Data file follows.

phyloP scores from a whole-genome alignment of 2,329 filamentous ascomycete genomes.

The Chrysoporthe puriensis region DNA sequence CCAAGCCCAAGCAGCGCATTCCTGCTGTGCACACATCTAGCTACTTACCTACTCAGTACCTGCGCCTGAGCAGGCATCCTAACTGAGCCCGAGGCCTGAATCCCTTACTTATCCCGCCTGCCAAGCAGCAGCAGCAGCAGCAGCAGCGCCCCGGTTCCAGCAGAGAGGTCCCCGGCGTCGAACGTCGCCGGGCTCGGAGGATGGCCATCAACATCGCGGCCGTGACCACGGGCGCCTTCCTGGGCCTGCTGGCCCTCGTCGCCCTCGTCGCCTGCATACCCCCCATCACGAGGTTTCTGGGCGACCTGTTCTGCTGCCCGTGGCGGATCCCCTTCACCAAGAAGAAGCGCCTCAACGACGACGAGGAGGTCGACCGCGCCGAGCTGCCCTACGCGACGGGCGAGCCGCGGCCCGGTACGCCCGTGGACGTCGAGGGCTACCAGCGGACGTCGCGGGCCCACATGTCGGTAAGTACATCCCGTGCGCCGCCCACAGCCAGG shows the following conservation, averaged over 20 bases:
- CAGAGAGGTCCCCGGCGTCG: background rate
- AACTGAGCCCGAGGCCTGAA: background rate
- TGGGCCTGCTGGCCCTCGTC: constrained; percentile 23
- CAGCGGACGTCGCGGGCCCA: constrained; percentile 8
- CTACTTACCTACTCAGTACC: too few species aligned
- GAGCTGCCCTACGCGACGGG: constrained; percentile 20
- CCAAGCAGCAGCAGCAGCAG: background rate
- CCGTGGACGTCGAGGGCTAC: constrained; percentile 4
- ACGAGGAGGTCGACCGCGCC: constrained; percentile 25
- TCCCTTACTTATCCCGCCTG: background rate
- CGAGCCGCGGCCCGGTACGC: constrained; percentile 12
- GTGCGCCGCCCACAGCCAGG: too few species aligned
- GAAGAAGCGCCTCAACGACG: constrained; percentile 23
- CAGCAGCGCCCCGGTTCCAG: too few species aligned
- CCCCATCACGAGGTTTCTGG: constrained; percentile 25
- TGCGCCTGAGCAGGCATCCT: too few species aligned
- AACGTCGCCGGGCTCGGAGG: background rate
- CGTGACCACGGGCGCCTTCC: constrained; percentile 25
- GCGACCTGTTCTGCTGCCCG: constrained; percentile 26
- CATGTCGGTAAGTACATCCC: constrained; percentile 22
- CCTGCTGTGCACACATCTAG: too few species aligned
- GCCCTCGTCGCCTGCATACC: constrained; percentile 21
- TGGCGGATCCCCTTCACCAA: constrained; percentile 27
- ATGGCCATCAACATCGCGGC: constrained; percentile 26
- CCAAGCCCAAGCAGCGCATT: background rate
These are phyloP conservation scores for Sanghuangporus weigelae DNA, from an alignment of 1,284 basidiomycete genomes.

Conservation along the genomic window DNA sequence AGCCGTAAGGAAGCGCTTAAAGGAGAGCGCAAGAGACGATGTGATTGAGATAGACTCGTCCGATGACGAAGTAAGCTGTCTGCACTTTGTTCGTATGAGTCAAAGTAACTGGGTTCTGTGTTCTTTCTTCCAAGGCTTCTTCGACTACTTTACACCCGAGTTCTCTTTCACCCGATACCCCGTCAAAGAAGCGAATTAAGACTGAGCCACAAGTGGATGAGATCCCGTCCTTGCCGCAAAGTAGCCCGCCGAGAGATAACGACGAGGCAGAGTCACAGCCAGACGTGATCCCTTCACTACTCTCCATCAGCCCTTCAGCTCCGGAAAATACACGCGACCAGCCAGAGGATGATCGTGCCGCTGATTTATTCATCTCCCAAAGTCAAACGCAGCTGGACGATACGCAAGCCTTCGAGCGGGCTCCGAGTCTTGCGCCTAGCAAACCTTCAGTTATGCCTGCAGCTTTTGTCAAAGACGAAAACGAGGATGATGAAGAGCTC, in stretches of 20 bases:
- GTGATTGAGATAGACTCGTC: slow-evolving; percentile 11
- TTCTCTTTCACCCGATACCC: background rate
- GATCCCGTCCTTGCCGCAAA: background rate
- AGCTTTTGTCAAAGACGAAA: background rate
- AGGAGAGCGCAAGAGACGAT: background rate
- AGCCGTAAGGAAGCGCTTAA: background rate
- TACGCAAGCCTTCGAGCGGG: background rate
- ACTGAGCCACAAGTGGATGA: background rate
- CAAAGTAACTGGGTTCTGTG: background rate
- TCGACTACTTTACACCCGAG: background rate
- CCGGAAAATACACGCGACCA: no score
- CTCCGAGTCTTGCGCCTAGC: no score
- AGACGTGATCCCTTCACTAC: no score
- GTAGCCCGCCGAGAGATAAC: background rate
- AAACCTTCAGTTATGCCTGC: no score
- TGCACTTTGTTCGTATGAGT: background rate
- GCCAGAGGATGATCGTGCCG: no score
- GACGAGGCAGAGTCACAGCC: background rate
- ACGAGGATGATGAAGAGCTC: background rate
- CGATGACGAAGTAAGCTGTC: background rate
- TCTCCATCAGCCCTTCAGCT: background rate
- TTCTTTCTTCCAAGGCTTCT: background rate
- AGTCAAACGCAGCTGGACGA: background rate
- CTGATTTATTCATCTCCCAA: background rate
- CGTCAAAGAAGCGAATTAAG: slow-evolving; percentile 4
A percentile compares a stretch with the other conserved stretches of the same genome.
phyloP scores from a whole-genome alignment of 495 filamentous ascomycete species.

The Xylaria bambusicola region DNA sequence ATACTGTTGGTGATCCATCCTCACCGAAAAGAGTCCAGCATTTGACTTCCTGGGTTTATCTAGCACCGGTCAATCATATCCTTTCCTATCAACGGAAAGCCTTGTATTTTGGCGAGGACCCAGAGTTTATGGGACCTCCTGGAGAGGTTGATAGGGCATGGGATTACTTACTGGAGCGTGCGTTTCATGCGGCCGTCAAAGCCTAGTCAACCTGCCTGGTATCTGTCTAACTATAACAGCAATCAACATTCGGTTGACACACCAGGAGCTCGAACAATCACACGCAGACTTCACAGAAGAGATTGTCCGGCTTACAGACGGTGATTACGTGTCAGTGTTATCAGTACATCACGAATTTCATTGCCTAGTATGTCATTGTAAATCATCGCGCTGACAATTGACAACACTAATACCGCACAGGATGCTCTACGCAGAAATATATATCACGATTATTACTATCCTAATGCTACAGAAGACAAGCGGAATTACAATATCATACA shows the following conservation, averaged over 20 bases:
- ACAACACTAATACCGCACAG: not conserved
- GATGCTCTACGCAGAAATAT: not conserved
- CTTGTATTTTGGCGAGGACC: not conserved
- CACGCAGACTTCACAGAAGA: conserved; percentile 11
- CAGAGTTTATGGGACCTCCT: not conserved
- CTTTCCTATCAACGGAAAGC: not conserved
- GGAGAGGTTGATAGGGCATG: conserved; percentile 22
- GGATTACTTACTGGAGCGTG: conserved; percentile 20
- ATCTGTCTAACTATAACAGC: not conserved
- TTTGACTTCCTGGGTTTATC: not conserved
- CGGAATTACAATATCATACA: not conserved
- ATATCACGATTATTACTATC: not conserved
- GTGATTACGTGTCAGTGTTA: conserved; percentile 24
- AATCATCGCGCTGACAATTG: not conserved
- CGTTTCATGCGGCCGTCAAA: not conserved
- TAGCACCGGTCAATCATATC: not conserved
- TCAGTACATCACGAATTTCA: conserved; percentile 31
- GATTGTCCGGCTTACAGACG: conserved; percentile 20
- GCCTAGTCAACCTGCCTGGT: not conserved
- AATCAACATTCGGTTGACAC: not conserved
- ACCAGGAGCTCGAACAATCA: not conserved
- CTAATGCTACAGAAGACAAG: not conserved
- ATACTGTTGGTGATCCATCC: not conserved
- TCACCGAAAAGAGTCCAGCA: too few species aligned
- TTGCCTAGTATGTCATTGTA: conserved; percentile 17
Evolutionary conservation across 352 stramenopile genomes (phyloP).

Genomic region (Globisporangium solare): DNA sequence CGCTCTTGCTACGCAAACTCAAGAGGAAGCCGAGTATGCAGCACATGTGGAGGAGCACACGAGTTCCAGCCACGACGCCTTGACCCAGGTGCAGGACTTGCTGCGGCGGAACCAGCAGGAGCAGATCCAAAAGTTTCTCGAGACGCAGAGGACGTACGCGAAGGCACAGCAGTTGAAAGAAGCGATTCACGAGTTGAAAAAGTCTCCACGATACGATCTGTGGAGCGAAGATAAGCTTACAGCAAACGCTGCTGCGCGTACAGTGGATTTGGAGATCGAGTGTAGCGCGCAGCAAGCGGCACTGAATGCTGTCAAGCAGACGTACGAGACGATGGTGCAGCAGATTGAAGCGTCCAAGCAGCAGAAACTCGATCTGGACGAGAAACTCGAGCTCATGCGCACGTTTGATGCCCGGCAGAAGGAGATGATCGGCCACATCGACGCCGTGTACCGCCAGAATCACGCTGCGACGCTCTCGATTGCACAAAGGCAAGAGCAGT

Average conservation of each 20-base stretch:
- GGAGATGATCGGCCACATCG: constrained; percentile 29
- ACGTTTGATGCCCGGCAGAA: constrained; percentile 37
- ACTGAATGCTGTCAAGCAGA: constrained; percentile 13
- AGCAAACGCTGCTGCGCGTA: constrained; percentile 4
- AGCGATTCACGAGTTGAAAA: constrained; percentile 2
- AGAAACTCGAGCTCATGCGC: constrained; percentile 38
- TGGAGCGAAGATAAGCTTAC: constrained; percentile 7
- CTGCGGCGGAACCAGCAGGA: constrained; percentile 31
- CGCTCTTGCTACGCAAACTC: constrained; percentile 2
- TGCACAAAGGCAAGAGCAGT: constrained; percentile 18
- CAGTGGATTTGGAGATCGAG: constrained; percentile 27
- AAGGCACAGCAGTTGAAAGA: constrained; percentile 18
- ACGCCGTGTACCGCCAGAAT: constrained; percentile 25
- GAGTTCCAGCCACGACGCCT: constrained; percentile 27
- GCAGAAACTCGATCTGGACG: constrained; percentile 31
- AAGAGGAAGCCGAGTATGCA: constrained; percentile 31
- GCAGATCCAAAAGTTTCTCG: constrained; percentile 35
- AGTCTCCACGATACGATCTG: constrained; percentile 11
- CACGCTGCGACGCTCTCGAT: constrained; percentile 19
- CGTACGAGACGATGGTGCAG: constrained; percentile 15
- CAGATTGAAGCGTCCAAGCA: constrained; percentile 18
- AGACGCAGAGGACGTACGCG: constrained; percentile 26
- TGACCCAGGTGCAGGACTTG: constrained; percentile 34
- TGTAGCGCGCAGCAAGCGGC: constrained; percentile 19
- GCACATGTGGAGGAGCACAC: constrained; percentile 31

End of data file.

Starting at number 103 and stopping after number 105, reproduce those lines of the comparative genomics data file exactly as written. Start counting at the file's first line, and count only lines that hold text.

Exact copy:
- AGTCTCCACGATACGATCTG: constrained; percentile 11
- CACGCTGCGACGCTCTCGAT: constrained; percentile 19
- CGTACGAGACGATGGTGCAG: constrained; percentile 15